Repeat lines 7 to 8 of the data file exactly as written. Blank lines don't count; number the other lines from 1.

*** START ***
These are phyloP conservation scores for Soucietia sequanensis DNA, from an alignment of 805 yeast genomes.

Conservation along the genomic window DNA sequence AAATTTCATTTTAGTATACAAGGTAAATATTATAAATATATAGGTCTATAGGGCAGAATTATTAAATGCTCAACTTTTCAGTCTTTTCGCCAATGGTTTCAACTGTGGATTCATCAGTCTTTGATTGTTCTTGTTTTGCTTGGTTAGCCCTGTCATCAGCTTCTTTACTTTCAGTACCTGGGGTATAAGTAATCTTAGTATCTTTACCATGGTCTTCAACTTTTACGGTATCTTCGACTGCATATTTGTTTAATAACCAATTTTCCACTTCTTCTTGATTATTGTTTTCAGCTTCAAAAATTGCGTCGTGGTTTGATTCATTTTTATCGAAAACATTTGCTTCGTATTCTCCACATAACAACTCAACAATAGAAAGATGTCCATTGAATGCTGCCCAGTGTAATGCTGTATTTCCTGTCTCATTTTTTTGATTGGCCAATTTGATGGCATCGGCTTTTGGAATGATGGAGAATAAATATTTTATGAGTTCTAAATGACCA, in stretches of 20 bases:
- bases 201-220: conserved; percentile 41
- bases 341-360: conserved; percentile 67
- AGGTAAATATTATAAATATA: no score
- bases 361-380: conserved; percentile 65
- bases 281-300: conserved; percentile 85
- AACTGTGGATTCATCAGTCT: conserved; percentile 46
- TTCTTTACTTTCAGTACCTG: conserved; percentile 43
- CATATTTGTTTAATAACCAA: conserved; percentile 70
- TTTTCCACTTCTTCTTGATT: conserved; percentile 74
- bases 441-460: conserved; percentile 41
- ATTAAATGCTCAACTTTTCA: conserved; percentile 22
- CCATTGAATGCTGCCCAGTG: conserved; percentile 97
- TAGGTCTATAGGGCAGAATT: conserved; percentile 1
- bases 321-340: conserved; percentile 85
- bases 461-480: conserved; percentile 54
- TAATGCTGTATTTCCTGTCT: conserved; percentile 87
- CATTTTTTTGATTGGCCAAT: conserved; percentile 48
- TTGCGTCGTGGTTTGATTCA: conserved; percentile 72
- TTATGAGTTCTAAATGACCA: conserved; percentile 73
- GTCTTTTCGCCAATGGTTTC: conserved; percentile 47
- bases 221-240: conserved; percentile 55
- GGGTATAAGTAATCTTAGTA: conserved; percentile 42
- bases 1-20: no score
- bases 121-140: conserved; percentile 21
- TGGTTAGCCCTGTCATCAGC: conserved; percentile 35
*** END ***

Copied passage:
- bases 281-300: conserved; percentile 85
- AACTGTGGATTCATCAGTCT: conserved; percentile 46